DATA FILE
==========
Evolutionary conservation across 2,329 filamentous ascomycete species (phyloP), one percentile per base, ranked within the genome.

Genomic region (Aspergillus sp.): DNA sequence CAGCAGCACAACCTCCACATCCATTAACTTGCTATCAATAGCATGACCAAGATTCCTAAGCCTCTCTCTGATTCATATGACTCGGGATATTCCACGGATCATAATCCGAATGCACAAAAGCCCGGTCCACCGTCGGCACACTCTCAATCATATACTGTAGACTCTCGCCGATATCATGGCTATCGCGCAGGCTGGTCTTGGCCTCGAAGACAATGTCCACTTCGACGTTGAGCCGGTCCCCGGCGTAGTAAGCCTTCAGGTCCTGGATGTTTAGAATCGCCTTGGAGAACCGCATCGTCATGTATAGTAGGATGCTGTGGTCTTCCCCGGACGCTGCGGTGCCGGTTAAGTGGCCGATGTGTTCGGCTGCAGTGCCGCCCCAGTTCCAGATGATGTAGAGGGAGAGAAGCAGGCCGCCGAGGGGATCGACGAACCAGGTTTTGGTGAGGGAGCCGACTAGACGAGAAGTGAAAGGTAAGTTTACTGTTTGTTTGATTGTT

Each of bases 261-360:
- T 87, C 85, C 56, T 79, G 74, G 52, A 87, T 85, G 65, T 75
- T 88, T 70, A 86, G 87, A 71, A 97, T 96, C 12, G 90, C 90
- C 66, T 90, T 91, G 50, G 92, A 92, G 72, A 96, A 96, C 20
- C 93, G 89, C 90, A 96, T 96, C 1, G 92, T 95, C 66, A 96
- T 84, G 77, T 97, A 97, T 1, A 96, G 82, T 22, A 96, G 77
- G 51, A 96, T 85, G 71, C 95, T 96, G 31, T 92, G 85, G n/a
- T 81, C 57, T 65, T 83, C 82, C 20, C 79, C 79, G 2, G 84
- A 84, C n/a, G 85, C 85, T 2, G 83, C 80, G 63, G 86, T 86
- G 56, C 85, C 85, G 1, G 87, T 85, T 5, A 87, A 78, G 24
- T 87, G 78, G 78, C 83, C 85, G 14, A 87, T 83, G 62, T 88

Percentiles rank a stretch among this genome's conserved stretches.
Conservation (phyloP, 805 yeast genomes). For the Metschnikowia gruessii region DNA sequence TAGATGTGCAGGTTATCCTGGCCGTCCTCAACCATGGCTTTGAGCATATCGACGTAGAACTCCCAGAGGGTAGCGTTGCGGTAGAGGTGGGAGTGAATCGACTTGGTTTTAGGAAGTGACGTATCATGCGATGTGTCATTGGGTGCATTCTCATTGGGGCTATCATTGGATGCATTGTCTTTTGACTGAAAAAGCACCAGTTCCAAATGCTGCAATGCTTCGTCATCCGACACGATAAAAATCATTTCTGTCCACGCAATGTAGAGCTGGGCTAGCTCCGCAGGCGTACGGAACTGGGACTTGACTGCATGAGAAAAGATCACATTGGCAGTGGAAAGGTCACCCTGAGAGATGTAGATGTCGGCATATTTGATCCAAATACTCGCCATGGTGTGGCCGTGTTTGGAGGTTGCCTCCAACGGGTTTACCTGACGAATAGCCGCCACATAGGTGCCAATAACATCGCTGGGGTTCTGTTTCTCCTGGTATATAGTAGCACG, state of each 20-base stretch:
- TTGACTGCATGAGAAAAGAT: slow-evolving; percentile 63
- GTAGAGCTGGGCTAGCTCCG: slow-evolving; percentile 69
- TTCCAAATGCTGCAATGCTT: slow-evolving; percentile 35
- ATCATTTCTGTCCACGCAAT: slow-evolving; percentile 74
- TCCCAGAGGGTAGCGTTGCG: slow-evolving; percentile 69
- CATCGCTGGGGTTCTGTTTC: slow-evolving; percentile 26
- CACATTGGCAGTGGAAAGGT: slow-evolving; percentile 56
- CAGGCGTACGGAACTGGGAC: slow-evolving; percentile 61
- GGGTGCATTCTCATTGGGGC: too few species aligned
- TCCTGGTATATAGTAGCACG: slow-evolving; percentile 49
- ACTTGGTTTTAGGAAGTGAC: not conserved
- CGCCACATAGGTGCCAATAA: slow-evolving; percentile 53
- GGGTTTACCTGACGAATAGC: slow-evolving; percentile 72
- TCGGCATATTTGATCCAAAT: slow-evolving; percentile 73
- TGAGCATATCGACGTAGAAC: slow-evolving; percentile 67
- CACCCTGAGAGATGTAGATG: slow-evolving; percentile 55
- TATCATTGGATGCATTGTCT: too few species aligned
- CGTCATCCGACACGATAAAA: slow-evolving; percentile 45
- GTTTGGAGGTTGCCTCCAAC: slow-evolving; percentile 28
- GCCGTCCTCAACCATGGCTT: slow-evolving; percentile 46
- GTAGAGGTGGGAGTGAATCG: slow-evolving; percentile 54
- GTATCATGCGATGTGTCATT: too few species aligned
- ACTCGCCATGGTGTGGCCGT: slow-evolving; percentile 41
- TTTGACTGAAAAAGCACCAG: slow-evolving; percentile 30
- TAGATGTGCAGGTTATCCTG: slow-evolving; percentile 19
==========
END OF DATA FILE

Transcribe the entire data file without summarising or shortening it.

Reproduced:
Evolutionary conservation across 2,329 filamentous ascomycete species (phyloP), one percentile per base, ranked within the genome.

Genomic region (Aspergillus sp.): DNA sequence CAGCAGCACAACCTCCACATCCATTAACTTGCTATCAATAGCATGACCAAGATTCCTAAGCCTCTCTCTGATTCATATGACTCGGGATATTCCACGGATCATAATCCGAATGCACAAAAGCCCGGTCCACCGTCGGCACACTCTCAATCATATACTGTAGACTCTCGCCGATATCATGGCTATCGCGCAGGCTGGTCTTGGCCTCGAAGACAATGTCCACTTCGACGTTGAGCCGGTCCCCGGCGTAGTAAGCCTTCAGGTCCTGGATGTTTAGAATCGCCTTGGAGAACCGCATCGTCATGTATAGTAGGATGCTGTGGTCTTCCCCGGACGCTGCGGTGCCGGTTAAGTGGCCGATGTGTTCGGCTGCAGTGCCGCCCCAGTTCCAGATGATGTAGAGGGAGAGAAGCAGGCCGCCGAGGGGATCGACGAACCAGGTTTTGGTGAGGGAGCCGACTAGACGAGAAGTGAAAGGTAAGTTTACTGTTTGTTTGATTGTT

Each of bases 261-360:
- T 87, C 85, C 56, T 79, G 74, G 52, A 87, T 85, G 65, T 75
- T 88, T 70, A 86, G 87, A 71, A 97, T 96, C 12, G 90, C 90
- C 66, T 90, T 91, G 50, G 92, A 92, G 72, A 96, A 96, C 20
- C 93, G 89, C 90, A 96, T 96, C 1, G 92, T 95, C 66, A 96
- T 84, G 77, T 97, A 97, T 1, A 96, G 82, T 22, A 96, G 77
- G 51, A 96, T 85, G 71, C 95, T 96, G 31, T 92, G 85, G n/a
- T 81, C 57, T 65, T 83, C 82, C 20, C 79, C 79, G 2, G 84
- A 84, C n/a, G 85, C 85, T 2, G 83, C 80, G 63, G 86, T 86
- G 56, C 85, C 85, G 1, G 87, T 85, T 5, A 87, A 78, G 24
- T 87, G 78, G 78, C 83, C 85, G 14, A 87, T 83, G 62, T 88

Percentiles rank a stretch among this genome's conserved stretches.
Conservation (phyloP, 805 yeast genomes). For the Metschnikowia gruessii region DNA sequence TAGATGTGCAGGTTATCCTGGCCGTCCTCAACCATGGCTTTGAGCATATCGACGTAGAACTCCCAGAGGGTAGCGTTGCGGTAGAGGTGGGAGTGAATCGACTTGGTTTTAGGAAGTGACGTATCATGCGATGTGTCATTGGGTGCATTCTCATTGGGGCTATCATTGGATGCATTGTCTTTTGACTGAAAAAGCACCAGTTCCAAATGCTGCAATGCTTCGTCATCCGACACGATAAAAATCATTTCTGTCCACGCAATGTAGAGCTGGGCTAGCTCCGCAGGCGTACGGAACTGGGACTTGACTGCATGAGAAAAGATCACATTGGCAGTGGAAAGGTCACCCTGAGAGATGTAGATGTCGGCATATTTGATCCAAATACTCGCCATGGTGTGGCCGTGTTTGGAGGTTGCCTCCAACGGGTTTACCTGACGAATAGCCGCCACATAGGTGCCAATAACATCGCTGGGGTTCTGTTTCTCCTGGTATATAGTAGCACG, state of each 20-base stretch:
- TTGACTGCATGAGAAAAGAT: slow-evolving; percentile 63
- GTAGAGCTGGGCTAGCTCCG: slow-evolving; percentile 69
- TTCCAAATGCTGCAATGCTT: slow-evolving; percentile 35
- ATCATTTCTGTCCACGCAAT: slow-evolving; percentile 74
- TCCCAGAGGGTAGCGTTGCG: slow-evolving; percentile 69
- CATCGCTGGGGTTCTGTTTC: slow-evolving; percentile 26
- CACATTGGCAGTGGAAAGGT: slow-evolving; percentile 56
- CAGGCGTACGGAACTGGGAC: slow-evolving; percentile 61
- GGGTGCATTCTCATTGGGGC: too few species aligned
- TCCTGGTATATAGTAGCACG: slow-evolving; percentile 49
- ACTTGGTTTTAGGAAGTGAC: not conserved
- CGCCACATAGGTGCCAATAA: slow-evolving; percentile 53
- GGGTTTACCTGACGAATAGC: slow-evolving; percentile 72
- TCGGCATATTTGATCCAAAT: slow-evolving; percentile 73
- TGAGCATATCGACGTAGAAC: slow-evolving; percentile 67
- CACCCTGAGAGATGTAGATG: slow-evolving; percentile 55
- TATCATTGGATGCATTGTCT: too few species aligned
- CGTCATCCGACACGATAAAA: slow-evolving; percentile 45
- GTTTGGAGGTTGCCTCCAAC: slow-evolving; percentile 28
- GCCGTCCTCAACCATGGCTT: slow-evolving; percentile 46
- GTAGAGGTGGGAGTGAATCG: slow-evolving; percentile 54
- GTATCATGCGATGTGTCATT: too few species aligned
- ACTCGCCATGGTGTGGCCGT: slow-evolving; percentile 41
- TTTGACTGAAAAAGCACCAG: slow-evolving; percentile 30
- TAGATGTGCAGGTTATCCTG: slow-evolving; percentile 19